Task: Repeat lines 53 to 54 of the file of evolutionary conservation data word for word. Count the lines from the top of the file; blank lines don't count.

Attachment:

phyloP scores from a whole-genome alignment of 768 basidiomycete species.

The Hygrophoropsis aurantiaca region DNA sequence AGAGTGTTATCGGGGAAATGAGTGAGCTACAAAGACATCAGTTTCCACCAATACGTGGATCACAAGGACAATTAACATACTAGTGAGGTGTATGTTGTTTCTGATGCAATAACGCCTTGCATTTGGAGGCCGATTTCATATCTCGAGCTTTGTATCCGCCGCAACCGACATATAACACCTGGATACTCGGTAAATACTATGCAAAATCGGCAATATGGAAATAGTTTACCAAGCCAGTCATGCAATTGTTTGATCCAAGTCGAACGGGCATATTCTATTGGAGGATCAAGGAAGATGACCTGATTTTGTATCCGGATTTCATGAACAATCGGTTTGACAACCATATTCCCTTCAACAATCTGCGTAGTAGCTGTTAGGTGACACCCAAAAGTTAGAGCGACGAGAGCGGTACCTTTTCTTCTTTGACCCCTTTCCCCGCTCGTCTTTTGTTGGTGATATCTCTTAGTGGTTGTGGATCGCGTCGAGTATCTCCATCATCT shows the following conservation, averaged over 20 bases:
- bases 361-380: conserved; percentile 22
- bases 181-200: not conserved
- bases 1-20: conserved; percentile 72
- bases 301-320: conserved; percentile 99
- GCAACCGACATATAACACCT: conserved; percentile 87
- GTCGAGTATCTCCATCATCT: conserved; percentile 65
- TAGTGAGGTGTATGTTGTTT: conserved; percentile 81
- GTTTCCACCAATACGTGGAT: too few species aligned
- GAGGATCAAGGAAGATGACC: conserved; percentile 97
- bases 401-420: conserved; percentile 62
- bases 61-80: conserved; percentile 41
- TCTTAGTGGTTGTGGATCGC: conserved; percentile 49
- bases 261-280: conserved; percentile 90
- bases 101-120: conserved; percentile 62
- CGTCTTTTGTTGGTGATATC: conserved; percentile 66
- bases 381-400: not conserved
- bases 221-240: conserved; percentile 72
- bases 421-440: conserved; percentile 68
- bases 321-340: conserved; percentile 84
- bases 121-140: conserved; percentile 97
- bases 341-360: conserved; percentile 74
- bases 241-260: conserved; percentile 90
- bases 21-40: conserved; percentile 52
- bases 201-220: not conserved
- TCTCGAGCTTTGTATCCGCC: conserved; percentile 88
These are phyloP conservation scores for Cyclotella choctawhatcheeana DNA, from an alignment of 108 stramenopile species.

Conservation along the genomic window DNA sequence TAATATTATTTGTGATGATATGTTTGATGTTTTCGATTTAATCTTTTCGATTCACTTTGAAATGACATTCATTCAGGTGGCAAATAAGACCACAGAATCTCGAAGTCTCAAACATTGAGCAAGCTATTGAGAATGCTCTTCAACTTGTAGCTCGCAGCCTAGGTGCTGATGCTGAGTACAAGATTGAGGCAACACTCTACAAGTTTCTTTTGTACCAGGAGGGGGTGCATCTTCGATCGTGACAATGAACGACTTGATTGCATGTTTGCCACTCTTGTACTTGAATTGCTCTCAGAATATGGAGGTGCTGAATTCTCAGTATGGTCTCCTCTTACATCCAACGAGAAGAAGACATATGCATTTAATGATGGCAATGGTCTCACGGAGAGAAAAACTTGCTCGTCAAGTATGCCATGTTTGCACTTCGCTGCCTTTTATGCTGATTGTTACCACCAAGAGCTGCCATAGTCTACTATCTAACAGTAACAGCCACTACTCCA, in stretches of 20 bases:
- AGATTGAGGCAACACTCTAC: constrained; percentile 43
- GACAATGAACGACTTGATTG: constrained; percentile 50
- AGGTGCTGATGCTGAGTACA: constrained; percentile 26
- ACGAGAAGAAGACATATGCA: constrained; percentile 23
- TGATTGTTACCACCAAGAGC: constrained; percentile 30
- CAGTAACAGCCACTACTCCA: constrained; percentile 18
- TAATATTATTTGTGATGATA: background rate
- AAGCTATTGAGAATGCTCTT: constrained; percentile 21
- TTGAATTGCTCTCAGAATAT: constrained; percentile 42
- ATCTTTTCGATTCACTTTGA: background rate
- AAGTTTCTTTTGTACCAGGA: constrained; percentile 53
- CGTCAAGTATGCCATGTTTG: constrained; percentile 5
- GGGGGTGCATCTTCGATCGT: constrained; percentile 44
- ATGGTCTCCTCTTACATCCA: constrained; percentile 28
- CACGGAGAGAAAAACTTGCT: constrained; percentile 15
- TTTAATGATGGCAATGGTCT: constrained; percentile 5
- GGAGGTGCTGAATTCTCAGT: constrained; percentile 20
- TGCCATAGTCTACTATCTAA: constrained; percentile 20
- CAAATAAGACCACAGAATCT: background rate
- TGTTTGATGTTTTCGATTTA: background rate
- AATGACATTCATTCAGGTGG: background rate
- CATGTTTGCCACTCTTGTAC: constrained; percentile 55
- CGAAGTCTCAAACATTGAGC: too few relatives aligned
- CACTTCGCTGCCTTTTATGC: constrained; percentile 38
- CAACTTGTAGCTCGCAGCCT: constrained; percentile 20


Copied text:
- CACTTCGCTGCCTTTTATGC: constrained; percentile 38
- CAACTTGTAGCTCGCAGCCT: constrained; percentile 20